WisdomTree’s Quality Dividend Growth Strategy Turns 10

Head of Indexes, U.S.

The WisdomTree U.S. Quality Dividend Growth Index (WTDGI) had its 10-year anniversary on April 11.

It was the first of a family of 11 Indexes that span different geographic focuses.

WTDGI is tracked by the WisdomTree U.S. Quality Dividend Growth Fund (DGRW).

The investment objective of the strategy has remained consistent, providing investors with exposure to companies that look attractive across measures of profitability, like return on equity (ROE) and return on assets (ROA), and earnings growth prospects, and weighting them by their dividend stream to maintain valuations at check.

WTDGI’s way of assessing a company’s quality (profitability) and ability to grow dividends has allowed it to outperform the S&P 500 Index by 0.70% annually over these 10 years, doing so with lower volatility and higher risk-adjusted returns.1 

Growth of 100

Genesis of the Strategy (Ethos of the Strategy Remains Unchanged)

When WTDGI launched in 2013 after extensive research, our now Global CIO, Jeremy Schwartz, and Global Head of Research, Christopher Gannatti, published two white papers titled “The Dividends of a Quality and Growth Factor Approach” and “Waiting for Dividends vs. Weighting by Dividends.” Jeremy and Chris expanded on the rationale for using ROE and ROA as the measure of quality along with having a forward-looking dividend growth screen instead of a backward-looking one. They also highlighted how a broad quality methodology would be better positioned to compete against the broader market over time.

Quality Factor Rankings: “We have identified higher-quality companies as those that have displayed above-average historical returns on equity and on assets. We have used these criteria as part of our selection methodology, because we believe companies with better profitability metrics are better able to fund growing dividends.… There are also the investment practitioners who focus on ROE. Warren Buffett often says, as he did in his most recent (2014) annual letter, that he looks for “businesses earning good returns on equity while employing little or no debt.” Since high leverage involves the use of debt, our use of a quality ranking that incorporates both return on equity and return on assets enables us to mitigate the use of leverage as a sole driver of what may superficially appear to be a high ROE figure.

In the finance literature, return on equity is critically linked to dividend growth and intrinsic value of companies through the dividend discount model (DDM). The DDM for (current) stock valuation states:

where D1 represents dividends per share expected to be received in one year, R represents the required rate of return for the investment and g stands for the growth rate in dividends which can be decomposed into ROE x earnings retention.”2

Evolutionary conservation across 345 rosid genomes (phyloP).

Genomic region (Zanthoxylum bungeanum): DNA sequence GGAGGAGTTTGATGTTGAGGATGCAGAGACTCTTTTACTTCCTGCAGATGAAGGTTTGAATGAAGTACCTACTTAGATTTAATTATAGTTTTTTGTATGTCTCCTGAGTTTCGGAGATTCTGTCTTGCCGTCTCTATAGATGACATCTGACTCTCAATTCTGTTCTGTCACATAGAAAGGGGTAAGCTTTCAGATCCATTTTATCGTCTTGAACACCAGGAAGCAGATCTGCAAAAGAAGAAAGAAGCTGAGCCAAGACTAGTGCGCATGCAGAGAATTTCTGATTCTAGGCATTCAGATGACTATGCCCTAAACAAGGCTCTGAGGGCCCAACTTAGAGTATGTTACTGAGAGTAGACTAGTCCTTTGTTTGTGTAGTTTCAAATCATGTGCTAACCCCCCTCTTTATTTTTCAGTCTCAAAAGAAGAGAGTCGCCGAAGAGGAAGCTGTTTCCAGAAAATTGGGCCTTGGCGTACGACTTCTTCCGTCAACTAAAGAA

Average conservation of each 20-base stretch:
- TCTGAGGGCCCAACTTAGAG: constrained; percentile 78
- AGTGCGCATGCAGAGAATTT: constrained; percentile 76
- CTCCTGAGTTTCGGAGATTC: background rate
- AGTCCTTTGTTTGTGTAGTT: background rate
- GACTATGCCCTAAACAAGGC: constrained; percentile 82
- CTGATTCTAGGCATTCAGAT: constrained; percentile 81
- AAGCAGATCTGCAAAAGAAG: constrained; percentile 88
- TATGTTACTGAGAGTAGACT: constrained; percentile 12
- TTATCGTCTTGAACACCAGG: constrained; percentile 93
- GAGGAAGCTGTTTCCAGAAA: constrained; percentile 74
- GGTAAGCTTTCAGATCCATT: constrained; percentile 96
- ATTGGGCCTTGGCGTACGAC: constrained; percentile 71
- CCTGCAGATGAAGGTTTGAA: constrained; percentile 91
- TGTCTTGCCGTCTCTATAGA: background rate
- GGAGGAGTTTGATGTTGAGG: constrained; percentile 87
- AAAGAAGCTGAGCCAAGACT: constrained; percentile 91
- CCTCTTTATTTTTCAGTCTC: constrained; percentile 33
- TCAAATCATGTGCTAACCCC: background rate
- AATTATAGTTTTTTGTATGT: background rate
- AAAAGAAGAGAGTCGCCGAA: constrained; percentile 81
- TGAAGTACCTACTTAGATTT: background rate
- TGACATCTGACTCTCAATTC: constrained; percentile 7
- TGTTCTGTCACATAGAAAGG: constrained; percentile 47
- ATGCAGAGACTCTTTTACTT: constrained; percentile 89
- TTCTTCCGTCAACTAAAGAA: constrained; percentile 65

Forward-Looking Dividend Growth Screen: “One of the most critical differences between the WisdomTree U.S. Dividend Growth Index and the NASDAQ US Dividend Achievers Select Index is that the latter requires 10 consecutive years of dividend growth in order to qualify for inclusion, while the former does not. Why does this matter? Because we believe that dividend indexes with backward-looking growth screens may fail to capture growth opportunities—and we believe that performance will bear this out….

A simple example of the difference is the case of Apple. As one of the largest dividend payers in the United States, Apple is included in the WisdomTree U.S. Dividend Growth Index —but it won’t be eligible for inclusion in the NASDAQ US Dividend Achievers Select Index until 2023. Additionally, it is worth noting that not only does WisdomTree require a dividend, it also uses numerous quality screens and weights by dividends.”3

Broad Exposure: “One of the keys, in our opinion, is to not dilute the potential power of what others have mentioned above (characteristics of different quality factor portfolios) by trying to apply too many stock selection rules or complex weighting schemes. The key is to be as simple and broad-based as possible, while still tilting toward companies with low debt and high return on equity, which we believe to be an important common thread across the many varied interpretations of what quality means to different practitioners.”4

Live Performance

Ten years of history allows us to go back and see how some of our initial research has played out in a live period. The below comes from our Index Attribution Tool and shows ROE quintile performance attribution of WTDGI versus the S&P 500 from April 30, 2013, to March 31, 2023.

This image shows how WTDGI’s over-weight in highest-ROE companies and under-weight in lowest-ROE companies have strongly contributed to its outperformance over the past 10 years.

It’s interesting to highlight the right-most column, where we can see that, over this period, the highest-ROE companies in the S&P 500 outperformed the market by more than 300 basis points (bps), while companies with the lowest ROE underperformed the market by close to -200 bps.



To analyze exposure to and the impact of dividend growers over time, we classified securities in WTDGI’s and the S&P 500’s universe into five groups, comparing their current dividend payments to what they were 10 years ago.

These groups were labeled: Growers, Cutters, Suspenders, New Payers and Non-Payers. Given what we know of equity markets in the past 10 years, it is not surprising to see that more than 70% of the S&P 500’s average exposure during the period was to companies that grew their dividends.

It is also good to see how WTDGI’s methodology has resulted in close to 90% of exposure to dividend Growers and has managed to reduce the exposure to Cutters and Suspenders compared to the S&P 500. If we look at the contribution to the S&P 500’s return during the period, companies that grew dividends contributed proportionally to their exposure, and New Payers contributed more than their exposure, while Cutters and Suspenders contributed less than their exposure.